Research among more than 500 UK adults carried out by media agency UM has found that while only 15 per cent of UK adults know what imposter syndrome (IS) is, more than three-quarters (77 per cent) have suffered from it at some point in their lives. The company suggests UK businesses may need to take this into account in their employee development and talent retention efforts. The study asked people if they had ever felt undeserving of praise or rewards, felt unaccomplished or been fearful that they would be publicly revealed to be as not as smart as others think. It also asked if they had ever thought they didn’t deserve the success they’d attained, deliberately downplayed their efforts or considered their accomplishments to be a fluke. More than three-quarters agreed with at least one of these statements.
It revealed that office workers and those in professional services were the most likely among all those in full-time employment to suffer from IS – behind only school and university students.
It is also something that affects both genders: 45 per cent of sufferers are men and 55 per cent women, busting the myth that it primarily affects females in the workplace. Those aged 18-24 are also 19 per cent more likely than the average adult to experience imposter syndrome. In addition, BAME adults are half as likely as white people to know what imposter syndrome is (9 per cent, vs. 18 per cent of white adults), but 15 per cent more likely to experience it.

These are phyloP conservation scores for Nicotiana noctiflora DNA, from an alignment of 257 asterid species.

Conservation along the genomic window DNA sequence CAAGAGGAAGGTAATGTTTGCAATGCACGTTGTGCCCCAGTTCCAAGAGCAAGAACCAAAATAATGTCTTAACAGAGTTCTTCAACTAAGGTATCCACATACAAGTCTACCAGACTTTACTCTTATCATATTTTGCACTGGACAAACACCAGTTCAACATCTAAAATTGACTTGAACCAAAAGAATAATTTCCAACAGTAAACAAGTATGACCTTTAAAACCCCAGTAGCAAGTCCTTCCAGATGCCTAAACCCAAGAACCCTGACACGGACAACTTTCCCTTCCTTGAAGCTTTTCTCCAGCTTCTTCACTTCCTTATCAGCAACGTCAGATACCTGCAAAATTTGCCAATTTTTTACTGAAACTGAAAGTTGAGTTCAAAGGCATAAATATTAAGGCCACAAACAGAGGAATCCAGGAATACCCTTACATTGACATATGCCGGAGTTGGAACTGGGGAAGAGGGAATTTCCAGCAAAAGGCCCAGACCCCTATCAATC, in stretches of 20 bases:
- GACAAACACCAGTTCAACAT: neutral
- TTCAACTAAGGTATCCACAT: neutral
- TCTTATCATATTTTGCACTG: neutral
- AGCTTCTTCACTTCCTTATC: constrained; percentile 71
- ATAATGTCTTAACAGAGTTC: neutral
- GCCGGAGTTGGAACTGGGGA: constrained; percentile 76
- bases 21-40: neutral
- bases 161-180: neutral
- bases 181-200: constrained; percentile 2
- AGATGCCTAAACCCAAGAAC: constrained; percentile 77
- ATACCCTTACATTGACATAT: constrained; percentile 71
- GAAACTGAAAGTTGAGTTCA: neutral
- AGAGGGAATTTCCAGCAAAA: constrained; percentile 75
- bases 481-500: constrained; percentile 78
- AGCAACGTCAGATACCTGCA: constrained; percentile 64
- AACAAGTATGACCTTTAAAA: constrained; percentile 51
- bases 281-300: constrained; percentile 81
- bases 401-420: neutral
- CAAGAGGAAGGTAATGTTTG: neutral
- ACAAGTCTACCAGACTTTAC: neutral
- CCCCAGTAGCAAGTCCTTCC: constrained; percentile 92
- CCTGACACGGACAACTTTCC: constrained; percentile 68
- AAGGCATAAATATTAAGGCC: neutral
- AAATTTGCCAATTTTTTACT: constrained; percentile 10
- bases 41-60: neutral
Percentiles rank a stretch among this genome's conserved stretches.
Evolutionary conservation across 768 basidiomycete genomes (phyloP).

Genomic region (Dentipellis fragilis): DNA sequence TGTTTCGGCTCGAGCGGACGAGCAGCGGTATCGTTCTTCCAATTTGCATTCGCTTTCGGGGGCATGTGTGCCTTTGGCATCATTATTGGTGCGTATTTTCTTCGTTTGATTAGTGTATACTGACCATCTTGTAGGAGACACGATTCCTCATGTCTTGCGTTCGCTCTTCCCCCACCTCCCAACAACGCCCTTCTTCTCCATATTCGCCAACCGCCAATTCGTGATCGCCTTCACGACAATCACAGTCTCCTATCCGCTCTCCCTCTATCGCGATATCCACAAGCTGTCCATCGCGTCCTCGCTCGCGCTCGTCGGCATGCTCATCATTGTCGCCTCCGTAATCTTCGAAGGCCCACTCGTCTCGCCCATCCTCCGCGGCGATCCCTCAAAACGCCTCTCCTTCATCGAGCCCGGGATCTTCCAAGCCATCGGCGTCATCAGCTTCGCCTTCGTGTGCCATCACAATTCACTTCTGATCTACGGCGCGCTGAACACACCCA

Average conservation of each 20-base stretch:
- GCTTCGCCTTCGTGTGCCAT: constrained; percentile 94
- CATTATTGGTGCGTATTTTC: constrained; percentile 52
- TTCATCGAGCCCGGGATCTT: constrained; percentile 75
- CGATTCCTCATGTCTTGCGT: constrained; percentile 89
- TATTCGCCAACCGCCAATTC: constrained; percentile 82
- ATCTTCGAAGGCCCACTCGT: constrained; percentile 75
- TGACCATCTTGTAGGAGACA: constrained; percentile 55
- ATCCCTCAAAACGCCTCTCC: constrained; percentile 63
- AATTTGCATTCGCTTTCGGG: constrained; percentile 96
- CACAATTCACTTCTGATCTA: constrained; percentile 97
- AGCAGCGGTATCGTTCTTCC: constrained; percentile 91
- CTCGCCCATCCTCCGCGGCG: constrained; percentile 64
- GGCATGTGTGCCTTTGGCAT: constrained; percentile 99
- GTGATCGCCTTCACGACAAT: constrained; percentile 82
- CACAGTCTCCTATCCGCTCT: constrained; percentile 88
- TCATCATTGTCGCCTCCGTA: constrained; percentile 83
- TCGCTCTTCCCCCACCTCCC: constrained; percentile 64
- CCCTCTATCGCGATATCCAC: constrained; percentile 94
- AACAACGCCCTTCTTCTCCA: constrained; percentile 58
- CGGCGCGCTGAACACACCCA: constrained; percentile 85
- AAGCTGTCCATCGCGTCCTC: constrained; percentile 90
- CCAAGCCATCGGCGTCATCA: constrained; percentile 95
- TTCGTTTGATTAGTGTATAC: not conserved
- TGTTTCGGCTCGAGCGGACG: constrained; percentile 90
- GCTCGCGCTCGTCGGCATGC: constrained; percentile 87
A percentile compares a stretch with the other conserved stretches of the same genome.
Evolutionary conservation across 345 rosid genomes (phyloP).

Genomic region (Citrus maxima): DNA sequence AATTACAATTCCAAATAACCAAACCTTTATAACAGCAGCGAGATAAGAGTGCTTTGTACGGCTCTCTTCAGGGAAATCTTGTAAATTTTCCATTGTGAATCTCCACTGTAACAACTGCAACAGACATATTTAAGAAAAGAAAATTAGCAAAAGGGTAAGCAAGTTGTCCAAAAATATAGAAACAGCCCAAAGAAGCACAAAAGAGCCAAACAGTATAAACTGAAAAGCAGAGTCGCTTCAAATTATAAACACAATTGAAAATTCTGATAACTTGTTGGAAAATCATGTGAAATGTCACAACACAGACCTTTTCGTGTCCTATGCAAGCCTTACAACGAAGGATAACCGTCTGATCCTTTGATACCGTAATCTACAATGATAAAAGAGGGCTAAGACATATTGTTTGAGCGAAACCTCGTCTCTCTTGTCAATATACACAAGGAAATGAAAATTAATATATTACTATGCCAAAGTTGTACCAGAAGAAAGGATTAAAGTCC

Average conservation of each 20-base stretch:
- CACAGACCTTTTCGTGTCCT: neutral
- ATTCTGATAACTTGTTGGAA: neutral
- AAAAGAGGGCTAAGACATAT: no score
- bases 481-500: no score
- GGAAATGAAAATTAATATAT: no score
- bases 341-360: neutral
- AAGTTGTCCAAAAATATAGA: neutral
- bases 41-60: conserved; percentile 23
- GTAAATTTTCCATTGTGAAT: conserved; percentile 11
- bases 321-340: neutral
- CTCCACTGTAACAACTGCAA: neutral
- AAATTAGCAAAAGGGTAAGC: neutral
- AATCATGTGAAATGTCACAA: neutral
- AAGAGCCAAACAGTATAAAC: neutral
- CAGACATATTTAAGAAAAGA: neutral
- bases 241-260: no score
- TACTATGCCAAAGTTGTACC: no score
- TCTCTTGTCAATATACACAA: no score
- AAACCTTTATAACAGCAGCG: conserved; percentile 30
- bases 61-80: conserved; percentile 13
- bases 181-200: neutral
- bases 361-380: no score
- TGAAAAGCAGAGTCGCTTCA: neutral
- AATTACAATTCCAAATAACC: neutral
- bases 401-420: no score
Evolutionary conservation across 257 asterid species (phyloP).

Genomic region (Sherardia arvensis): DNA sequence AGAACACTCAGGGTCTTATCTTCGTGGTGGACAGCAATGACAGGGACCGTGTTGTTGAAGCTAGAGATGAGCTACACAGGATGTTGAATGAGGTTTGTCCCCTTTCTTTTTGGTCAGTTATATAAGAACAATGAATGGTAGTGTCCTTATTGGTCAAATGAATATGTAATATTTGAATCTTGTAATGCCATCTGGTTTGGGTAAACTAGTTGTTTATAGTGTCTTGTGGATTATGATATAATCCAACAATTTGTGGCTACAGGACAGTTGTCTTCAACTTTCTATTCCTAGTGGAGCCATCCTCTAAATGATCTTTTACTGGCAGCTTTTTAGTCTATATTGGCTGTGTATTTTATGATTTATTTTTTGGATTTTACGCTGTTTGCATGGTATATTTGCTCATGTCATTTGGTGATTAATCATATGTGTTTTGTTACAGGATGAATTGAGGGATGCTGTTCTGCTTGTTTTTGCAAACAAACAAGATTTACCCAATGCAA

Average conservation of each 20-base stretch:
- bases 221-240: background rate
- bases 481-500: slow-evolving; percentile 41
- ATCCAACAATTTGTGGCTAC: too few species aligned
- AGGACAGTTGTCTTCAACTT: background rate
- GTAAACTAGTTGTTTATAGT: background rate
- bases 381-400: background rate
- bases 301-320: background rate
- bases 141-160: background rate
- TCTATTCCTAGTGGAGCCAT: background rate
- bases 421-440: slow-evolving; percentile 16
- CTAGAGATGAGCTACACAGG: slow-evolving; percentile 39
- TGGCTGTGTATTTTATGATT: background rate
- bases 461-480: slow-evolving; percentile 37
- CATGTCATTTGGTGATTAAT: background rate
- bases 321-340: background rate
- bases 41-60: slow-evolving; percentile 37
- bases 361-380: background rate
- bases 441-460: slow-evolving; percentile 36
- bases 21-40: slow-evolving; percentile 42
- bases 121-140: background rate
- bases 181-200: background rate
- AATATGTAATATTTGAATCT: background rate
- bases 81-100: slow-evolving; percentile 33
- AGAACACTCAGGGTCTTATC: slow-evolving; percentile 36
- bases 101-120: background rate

“With 77 per cent of the UK population experiencing imposter syndrome, it makes sense that a lot of those people come across as confident,” said Franky Farmer, strategy director at UM. “This is really the epitome of IS: outwardly you can appear to be the most confident person in the room, but there’s a nagging, underlying feeling that you’re ‘winging it’. The good news is that you’re not alone.
“With the growth in influencer culture and an increasing trend to use social media to show people always living their ‘best lives’,” Farmer added, “it’s also no surprise that more young people are left feeling like imposters. It’s not just an issue for HR teams, but for every workplace that wants to ensure their employees are feeling empowered to own their achievements and successes.”
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